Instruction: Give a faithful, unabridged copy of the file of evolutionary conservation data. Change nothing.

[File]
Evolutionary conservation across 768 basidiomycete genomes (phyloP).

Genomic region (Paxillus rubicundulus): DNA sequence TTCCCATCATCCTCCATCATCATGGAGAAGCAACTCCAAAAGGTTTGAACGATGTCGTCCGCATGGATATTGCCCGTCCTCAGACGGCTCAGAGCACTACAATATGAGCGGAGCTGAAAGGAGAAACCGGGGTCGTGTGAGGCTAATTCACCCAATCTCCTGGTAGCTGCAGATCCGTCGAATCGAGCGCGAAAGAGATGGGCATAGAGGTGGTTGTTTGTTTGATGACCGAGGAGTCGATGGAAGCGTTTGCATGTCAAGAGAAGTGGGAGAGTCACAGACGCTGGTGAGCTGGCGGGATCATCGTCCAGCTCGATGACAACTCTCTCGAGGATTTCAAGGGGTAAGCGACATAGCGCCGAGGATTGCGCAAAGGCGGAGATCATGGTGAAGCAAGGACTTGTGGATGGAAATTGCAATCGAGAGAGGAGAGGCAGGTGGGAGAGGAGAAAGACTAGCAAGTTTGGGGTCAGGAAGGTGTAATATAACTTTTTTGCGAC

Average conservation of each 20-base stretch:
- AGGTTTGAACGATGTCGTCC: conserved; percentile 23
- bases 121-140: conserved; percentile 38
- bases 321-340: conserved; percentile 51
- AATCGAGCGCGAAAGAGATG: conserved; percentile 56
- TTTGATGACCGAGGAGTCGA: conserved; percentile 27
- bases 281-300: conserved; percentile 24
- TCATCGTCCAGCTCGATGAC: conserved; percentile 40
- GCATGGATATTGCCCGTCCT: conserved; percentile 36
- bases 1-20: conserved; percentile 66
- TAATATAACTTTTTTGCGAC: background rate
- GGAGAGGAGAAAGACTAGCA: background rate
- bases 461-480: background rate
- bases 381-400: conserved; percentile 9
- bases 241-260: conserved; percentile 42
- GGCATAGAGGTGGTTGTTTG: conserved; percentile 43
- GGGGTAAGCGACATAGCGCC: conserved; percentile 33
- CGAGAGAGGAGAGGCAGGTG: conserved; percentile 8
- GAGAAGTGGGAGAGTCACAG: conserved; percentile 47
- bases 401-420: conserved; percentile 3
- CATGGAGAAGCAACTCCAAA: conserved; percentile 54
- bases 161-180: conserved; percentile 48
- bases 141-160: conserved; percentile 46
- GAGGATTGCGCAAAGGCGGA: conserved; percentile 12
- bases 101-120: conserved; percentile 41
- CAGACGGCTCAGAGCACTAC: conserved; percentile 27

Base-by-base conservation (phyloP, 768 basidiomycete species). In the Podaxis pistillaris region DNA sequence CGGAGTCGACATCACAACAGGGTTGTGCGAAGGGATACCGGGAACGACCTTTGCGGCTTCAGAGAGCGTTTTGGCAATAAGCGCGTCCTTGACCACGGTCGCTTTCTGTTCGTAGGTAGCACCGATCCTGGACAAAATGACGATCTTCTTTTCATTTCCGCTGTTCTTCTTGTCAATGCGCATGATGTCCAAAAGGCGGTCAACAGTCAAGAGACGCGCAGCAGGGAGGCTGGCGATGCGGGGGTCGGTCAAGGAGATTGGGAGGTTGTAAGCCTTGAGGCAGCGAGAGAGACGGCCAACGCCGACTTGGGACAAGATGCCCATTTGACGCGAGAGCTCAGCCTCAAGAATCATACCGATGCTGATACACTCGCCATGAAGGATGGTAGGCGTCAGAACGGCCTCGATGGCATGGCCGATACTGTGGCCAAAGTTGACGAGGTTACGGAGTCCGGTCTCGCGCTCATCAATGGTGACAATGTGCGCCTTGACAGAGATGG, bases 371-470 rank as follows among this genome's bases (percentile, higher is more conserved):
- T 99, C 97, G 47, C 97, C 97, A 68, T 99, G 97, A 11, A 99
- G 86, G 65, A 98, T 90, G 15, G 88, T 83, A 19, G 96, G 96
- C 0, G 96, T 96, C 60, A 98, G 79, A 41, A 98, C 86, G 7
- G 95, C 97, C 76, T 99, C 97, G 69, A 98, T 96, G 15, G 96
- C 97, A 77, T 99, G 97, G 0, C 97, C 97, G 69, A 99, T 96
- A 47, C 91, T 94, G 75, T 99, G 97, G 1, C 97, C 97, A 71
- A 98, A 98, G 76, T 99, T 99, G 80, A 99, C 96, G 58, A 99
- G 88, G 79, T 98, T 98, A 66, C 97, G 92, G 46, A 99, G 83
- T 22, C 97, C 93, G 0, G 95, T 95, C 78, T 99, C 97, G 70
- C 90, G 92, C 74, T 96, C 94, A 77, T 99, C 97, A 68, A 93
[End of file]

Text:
Evolutionary conservation across 768 basidiomycete genomes (phyloP).

Genomic region (Paxillus rubicundulus): DNA sequence TTCCCATCATCCTCCATCATCATGGAGAAGCAACTCCAAAAGGTTTGAACGATGTCGTCCGCATGGATATTGCCCGTCCTCAGACGGCTCAGAGCACTACAATATGAGCGGAGCTGAAAGGAGAAACCGGGGTCGTGTGAGGCTAATTCACCCAATCTCCTGGTAGCTGCAGATCCGTCGAATCGAGCGCGAAAGAGATGGGCATAGAGGTGGTTGTTTGTTTGATGACCGAGGAGTCGATGGAAGCGTTTGCATGTCAAGAGAAGTGGGAGAGTCACAGACGCTGGTGAGCTGGCGGGATCATCGTCCAGCTCGATGACAACTCTCTCGAGGATTTCAAGGGGTAAGCGACATAGCGCCGAGGATTGCGCAAAGGCGGAGATCATGGTGAAGCAAGGACTTGTGGATGGAAATTGCAATCGAGAGAGGAGAGGCAGGTGGGAGAGGAGAAAGACTAGCAAGTTTGGGGTCAGGAAGGTGTAATATAACTTTTTTGCGAC

Average conservation of each 20-base stretch:
- AGGTTTGAACGATGTCGTCC: conserved; percentile 23
- bases 121-140: conserved; percentile 38
- bases 321-340: conserved; percentile 51
- AATCGAGCGCGAAAGAGATG: conserved; percentile 56
- TTTGATGACCGAGGAGTCGA: conserved; percentile 27
- bases 281-300: conserved; percentile 24
- TCATCGTCCAGCTCGATGAC: conserved; percentile 40
- GCATGGATATTGCCCGTCCT: conserved; percentile 36
- bases 1-20: conserved; percentile 66
- TAATATAACTTTTTTGCGAC: background rate
- GGAGAGGAGAAAGACTAGCA: background rate
- bases 461-480: background rate
- bases 381-400: conserved; percentile 9
- bases 241-260: conserved; percentile 42
- GGCATAGAGGTGGTTGTTTG: conserved; percentile 43
- GGGGTAAGCGACATAGCGCC: conserved; percentile 33
- CGAGAGAGGAGAGGCAGGTG: conserved; percentile 8
- GAGAAGTGGGAGAGTCACAG: conserved; percentile 47
- bases 401-420: conserved; percentile 3
- CATGGAGAAGCAACTCCAAA: conserved; percentile 54
- bases 161-180: conserved; percentile 48
- bases 141-160: conserved; percentile 46
- GAGGATTGCGCAAAGGCGGA: conserved; percentile 12
- bases 101-120: conserved; percentile 41
- CAGACGGCTCAGAGCACTAC: conserved; percentile 27

Base-by-base conservation (phyloP, 768 basidiomycete species). In the Podaxis pistillaris region DNA sequence CGGAGTCGACATCACAACAGGGTTGTGCGAAGGGATACCGGGAACGACCTTTGCGGCTTCAGAGAGCGTTTTGGCAATAAGCGCGTCCTTGACCACGGTCGCTTTCTGTTCGTAGGTAGCACCGATCCTGGACAAAATGACGATCTTCTTTTCATTTCCGCTGTTCTTCTTGTCAATGCGCATGATGTCCAAAAGGCGGTCAACAGTCAAGAGACGCGCAGCAGGGAGGCTGGCGATGCGGGGGTCGGTCAAGGAGATTGGGAGGTTGTAAGCCTTGAGGCAGCGAGAGAGACGGCCAACGCCGACTTGGGACAAGATGCCCATTTGACGCGAGAGCTCAGCCTCAAGAATCATACCGATGCTGATACACTCGCCATGAAGGATGGTAGGCGTCAGAACGGCCTCGATGGCATGGCCGATACTGTGGCCAAAGTTGACGAGGTTACGGAGTCCGGTCTCGCGCTCATCAATGGTGACAATGTGCGCCTTGACAGAGATGG, bases 371-470 rank as follows among this genome's bases (percentile, higher is more conserved):
- T 99, C 97, G 47, C 97, C 97, A 68, T 99, G 97, A 11, A 99
- G 86, G 65, A 98, T 90, G 15, G 88, T 83, A 19, G 96, G 96
- C 0, G 96, T 96, C 60, A 98, G 79, A 41, A 98, C 86, G 7
- G 95, C 97, C 76, T 99, C 97, G 69, A 98, T 96, G 15, G 96
- C 97, A 77, T 99, G 97, G 0, C 97, C 97, G 69, A 99, T 96
- A 47, C 91, T 94, G 75, T 99, G 97, G 1, C 97, C 97, A 71
- A 98, A 98, G 76, T 99, T 99, G 80, A 99, C 96, G 58, A 99
- G 88, G 79, T 98, T 98, A 66, C 97, G 92, G 46, A 99, G 83
- T 22, C 97, C 93, G 0, G 95, T 95, C 78, T 99, C 97, G 70
- C 90, G 92, C 74, T 96, C 94, A 77, T 99, C 97, A 68, A 93